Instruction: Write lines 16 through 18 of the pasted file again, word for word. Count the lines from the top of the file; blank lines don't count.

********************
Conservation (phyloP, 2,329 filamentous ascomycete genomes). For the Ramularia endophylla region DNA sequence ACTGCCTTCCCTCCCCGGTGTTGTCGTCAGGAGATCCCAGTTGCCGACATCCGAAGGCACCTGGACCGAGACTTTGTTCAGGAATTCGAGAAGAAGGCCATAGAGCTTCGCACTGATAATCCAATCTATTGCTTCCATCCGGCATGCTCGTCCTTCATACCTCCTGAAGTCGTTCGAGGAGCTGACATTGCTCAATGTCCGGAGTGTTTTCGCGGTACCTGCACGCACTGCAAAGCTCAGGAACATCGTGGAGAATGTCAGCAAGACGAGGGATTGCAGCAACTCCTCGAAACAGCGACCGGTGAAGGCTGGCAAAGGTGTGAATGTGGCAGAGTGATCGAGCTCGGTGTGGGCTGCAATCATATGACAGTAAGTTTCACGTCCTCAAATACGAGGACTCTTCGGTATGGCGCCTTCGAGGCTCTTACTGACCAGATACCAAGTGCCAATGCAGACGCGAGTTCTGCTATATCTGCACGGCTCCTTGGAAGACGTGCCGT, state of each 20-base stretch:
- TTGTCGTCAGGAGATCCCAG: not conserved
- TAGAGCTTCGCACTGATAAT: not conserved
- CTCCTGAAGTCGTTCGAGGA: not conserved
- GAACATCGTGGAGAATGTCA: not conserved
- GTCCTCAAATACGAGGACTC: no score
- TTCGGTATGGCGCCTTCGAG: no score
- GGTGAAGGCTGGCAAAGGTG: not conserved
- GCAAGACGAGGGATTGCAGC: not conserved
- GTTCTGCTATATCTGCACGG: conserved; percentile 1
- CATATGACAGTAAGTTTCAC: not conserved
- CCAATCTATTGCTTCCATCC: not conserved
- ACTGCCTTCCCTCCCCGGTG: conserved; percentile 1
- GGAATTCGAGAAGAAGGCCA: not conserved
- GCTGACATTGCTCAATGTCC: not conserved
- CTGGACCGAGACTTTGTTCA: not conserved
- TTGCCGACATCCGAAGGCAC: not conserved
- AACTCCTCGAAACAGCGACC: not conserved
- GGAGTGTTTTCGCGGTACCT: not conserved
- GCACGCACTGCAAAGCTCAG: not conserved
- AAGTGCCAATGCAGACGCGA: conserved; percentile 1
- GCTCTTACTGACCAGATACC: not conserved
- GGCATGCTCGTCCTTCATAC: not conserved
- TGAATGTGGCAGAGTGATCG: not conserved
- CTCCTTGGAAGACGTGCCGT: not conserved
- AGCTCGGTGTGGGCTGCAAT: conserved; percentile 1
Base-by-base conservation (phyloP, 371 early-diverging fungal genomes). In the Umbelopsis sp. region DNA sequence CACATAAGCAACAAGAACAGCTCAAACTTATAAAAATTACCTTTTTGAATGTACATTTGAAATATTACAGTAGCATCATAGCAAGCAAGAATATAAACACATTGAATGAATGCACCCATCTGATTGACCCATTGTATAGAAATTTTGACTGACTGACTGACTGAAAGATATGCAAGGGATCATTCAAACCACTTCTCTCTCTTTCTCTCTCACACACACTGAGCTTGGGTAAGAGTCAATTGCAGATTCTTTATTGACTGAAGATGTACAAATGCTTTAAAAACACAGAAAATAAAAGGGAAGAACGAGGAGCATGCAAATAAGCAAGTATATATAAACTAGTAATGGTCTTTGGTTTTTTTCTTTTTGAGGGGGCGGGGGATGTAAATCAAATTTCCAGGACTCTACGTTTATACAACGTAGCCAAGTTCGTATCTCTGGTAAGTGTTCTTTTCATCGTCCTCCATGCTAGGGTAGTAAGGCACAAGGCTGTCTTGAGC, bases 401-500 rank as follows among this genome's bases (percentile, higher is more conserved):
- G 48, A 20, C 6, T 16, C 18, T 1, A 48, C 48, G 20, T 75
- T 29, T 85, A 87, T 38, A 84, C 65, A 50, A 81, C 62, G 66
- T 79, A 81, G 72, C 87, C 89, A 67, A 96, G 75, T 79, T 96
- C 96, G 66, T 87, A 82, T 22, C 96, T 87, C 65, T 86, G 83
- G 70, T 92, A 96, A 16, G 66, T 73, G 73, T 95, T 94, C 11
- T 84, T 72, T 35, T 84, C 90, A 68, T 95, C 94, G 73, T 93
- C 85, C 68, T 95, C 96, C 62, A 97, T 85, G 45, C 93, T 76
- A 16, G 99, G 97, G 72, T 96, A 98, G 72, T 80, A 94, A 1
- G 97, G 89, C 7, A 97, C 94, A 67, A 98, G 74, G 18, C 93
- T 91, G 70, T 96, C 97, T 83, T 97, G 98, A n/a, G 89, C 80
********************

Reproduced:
- CTGGACCGAGACTTTGTTCA: not conserved
- TTGCCGACATCCGAAGGCAC: not conserved
- AACTCCTCGAAACAGCGACC: not conserved